The moves contrasted with cautious reactions in DC and Maryland, where Democratic leaders criticized the ruling and pledged to safeguard abortion access rights. But District Attorney Eleanor Holmes Norton (D) said in an interview that the decision posed a “unique risk” to the federally controlled city, warning that a Republican takeover of Congress next year could spark new restrictions.
Maryland Governor Larry Hogan (R) said by email that his state passed laws 30 years ago to protect access to abortion. “I took an oath to uphold the Constitution and the laws of Maryland, and that is what I have always done and will continue to do as governor,” Hogan said, as calls mounted for the legislature to enshrine the protections in the state constitution.
In Virginia, Youngkin welcomed the high court’s ruling as a “proper” return of power to the states.
“Virginians want fewer abortions instead of more abortions,” Youngkin said Friday morning during a meeting with reporters, editors and editorialists at The Washington Post moments after the court’s decision was announced. “I am not someone who is going to step in and try to separate us… There is a place where we can come together.”
But Youngkin’s ruling and policy announcement, his most explicit policy statement to date on an issue he tried to sidestep during last year’s campaign, only seemed to aggravate the partisan divide.
“We hope that our fellow Democrats will reconsider their extremism on the issue of life and join us in restoring practical, sensible and reasonable policies that ensure the health and safety of mothers and protect the lives of our most vulnerable Virginians,” he said. the Senate Republican. caucus said in a written statement.
A ban after 15 weeks is “out of step with what most Virginians want,” state Sen. Jennifer L. McClellan (D-Richmond) said Friday at an abortion rights rally in Richmond. “Let’s say no. We’re going to tell the party that professes to care about parental rights in the first place will not be involved in the decision to become a parent.”
“No matter what the law in Virginia says, I will not prosecute a woman for having an abortion, or for being suspected of inducing one,” Fairfax County Commonwealth Attorney Steve Descano (D). tweeted.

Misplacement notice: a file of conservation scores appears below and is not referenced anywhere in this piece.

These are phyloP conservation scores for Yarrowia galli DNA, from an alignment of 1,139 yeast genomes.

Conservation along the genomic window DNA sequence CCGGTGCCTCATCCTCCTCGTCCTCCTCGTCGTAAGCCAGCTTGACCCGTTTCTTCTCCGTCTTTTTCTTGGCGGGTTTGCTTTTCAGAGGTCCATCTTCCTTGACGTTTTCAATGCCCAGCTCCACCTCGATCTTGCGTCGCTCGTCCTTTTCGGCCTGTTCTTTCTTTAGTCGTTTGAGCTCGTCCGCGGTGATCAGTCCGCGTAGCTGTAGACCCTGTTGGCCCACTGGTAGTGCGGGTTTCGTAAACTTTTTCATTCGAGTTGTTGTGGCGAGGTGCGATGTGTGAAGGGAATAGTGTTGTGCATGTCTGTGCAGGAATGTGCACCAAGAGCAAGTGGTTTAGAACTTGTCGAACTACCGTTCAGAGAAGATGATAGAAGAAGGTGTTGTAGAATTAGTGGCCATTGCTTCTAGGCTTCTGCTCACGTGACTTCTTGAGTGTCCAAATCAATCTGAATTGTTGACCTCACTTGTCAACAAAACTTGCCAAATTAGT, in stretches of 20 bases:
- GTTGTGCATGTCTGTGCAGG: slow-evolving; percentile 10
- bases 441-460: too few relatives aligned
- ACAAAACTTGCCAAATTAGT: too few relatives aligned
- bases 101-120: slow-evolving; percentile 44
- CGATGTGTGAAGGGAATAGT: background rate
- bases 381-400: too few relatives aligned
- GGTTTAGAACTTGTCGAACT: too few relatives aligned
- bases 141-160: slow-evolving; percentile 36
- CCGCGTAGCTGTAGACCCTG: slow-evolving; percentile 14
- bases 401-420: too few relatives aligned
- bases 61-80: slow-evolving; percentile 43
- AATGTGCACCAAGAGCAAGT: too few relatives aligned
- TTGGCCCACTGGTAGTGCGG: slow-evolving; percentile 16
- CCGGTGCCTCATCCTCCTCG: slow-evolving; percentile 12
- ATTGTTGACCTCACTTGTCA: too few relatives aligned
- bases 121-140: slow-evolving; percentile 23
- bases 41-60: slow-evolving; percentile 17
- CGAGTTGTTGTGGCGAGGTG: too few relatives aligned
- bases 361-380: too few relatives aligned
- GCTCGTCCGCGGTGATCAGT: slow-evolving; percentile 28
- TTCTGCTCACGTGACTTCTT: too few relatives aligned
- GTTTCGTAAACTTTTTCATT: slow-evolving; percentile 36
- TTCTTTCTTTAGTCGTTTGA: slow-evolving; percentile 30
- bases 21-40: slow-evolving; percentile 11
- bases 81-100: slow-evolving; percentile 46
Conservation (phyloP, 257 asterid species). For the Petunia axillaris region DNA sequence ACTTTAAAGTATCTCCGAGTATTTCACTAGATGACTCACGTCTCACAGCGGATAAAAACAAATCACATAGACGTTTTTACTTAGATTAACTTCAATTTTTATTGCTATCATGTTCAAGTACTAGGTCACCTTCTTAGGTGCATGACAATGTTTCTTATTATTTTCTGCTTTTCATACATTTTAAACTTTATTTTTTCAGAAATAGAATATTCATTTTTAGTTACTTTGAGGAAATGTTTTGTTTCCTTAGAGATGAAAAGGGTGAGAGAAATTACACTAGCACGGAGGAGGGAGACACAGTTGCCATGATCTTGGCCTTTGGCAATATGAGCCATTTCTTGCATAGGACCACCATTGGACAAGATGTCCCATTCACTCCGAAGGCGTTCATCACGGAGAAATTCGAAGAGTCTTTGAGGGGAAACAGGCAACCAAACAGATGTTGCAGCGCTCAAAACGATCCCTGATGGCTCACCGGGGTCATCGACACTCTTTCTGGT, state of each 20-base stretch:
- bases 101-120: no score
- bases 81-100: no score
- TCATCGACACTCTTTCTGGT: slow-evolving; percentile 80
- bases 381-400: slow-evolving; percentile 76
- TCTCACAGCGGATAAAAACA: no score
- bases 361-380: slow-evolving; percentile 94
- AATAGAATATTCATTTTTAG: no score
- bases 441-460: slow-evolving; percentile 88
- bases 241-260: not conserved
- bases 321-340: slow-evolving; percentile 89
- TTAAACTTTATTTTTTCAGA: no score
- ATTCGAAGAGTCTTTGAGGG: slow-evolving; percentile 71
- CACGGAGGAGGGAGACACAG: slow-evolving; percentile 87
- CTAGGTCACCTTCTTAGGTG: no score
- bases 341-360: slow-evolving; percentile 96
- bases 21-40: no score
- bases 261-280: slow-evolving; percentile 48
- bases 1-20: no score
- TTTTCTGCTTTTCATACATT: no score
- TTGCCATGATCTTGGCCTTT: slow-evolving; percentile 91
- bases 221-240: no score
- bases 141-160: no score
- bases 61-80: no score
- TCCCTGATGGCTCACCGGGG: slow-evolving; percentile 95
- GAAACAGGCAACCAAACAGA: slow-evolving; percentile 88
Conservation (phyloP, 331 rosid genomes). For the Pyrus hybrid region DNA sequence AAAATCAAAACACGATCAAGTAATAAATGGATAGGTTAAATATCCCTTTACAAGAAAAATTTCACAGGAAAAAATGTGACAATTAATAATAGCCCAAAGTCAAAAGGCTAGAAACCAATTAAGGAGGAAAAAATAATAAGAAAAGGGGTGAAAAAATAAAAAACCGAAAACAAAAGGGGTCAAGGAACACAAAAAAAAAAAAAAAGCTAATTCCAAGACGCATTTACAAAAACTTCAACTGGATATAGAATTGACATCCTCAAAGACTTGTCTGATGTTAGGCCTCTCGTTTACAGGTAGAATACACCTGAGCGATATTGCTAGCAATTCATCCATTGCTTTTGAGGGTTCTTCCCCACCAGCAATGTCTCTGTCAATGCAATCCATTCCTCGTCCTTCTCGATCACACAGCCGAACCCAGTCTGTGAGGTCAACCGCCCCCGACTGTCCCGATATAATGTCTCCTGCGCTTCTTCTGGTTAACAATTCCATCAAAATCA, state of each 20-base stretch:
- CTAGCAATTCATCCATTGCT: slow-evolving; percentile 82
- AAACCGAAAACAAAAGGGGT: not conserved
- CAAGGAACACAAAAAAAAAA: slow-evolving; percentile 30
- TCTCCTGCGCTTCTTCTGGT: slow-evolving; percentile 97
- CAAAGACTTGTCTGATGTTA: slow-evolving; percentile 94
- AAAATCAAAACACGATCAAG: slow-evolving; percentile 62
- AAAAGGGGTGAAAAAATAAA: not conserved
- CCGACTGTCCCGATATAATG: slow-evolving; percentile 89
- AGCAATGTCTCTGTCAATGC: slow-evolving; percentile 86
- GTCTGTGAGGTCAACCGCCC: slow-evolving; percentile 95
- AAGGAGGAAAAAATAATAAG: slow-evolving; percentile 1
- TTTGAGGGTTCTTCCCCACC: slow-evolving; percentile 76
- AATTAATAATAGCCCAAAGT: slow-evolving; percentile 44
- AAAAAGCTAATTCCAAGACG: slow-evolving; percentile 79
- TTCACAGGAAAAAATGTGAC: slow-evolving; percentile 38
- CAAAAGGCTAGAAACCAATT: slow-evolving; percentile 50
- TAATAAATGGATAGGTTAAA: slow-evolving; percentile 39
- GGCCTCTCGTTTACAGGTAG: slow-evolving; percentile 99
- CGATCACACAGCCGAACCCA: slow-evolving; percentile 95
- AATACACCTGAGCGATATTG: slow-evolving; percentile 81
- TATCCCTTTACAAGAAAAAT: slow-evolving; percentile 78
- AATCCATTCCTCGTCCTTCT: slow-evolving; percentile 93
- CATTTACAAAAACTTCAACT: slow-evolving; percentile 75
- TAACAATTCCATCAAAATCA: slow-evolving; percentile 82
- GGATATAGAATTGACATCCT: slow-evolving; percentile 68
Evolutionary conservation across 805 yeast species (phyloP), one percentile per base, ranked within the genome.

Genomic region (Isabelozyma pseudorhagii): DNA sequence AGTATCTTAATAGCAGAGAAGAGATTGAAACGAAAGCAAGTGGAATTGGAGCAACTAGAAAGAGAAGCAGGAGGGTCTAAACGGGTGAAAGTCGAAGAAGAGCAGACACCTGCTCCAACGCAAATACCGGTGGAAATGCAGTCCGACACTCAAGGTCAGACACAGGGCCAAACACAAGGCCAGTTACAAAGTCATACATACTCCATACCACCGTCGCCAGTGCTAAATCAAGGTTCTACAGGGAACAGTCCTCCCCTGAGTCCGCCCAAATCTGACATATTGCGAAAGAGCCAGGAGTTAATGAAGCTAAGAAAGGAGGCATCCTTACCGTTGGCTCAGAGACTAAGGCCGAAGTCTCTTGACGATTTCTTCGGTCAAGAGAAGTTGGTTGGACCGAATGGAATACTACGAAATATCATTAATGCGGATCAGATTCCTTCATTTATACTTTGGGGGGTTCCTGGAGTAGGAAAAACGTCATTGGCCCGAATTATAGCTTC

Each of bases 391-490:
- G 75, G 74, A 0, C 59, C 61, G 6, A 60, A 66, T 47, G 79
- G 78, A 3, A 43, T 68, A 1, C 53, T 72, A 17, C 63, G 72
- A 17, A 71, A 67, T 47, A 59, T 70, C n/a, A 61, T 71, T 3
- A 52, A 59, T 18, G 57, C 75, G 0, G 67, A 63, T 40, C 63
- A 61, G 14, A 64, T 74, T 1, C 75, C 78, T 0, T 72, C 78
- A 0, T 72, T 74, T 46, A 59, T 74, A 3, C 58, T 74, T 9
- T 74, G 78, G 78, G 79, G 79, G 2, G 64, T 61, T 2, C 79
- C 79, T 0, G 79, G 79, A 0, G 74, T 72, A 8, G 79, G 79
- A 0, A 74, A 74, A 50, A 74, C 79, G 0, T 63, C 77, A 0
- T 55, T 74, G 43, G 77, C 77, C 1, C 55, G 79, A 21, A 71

The events drew condemnation from Democrats. “This is the beginning of this governor’s attack on freedom,” House Minority Leader Don L. Scott Jr. (D-Portsmouth) said via text message.
Youngkin said he realizes there is a spectrum of beliefs in Virginia. She said she would like to see abortion banned at the time the fetus feels pain, saying she believes it is 15 weeks, similar to recent laws passed in Florida and Mississippi. Others have set the pain threshold at 20 weeks, she added, suggesting there could be a point of compromise between the Republican-controlled House of Delegates and the Democratic-controlled Senate.
The crowd at the Supreme Court erupts with outrage and joy as Roe v. Wade
Some conservatives said they would like to see Youngkin push a harder line. Don Blake, president of the Virginia Christian Alliance, called the 15-week ban “a good start” but said going beyond it was impossible. But Victoria Cobb, president of the Family Foundation of Virginia, said Youngkin’s approach makes sense given state politics.
“I don’t think it goes far enough,” Rep. Wren Williams (R-Patrick), one of the most conservative members of the legislature, said of Youngkin’s proposal. “I would like to see a total ban in the Commonwealth… But if you can get that bill passed, I will fully support it. We have to keep pushing incrementally.”
US Rep. Bob Good (R-Va.), who opposes abortion without exception, said such a modest proposal “didn’t make sense.” “In Virginia, let’s not expect Democrats to accept ANY restrictions on abortion,” he said. wrote on Twitter. “It doesn’t make sense to work so modestly for legislation ‘capable of suffering’. Life begins at conception.
Abortion is currently legal in Virginia during the first and second trimesters of a pregnancy, up to about 26 weeks, a period of time that has existed during years of Republican and Democratic control of the General Assembly.
The procedure is allowed in the third trimester only if the life or health of the pregnant person is in serious risk, as certified by three doctors. Parental consent is required for minors seeking to terminate a pregnancy. Public funding of abortions is allowed for low-income pregnant women only in cases of rape or incest, if the life or health of the pregnant woman is in danger, or if the fetus has physical or mental deficiencies that “disable” it.
Youngkin has asked two Republican state senators and two Republican delegates to work on new legislation. They are Senator Siobhan S. Dunnavant (Henrico), an obstetrician; Senator Stephen D. Newman (Bedford); Del. Kathy J. Byron (Lynchburg) and Del. Margaret B. Ransone (Westmoreland).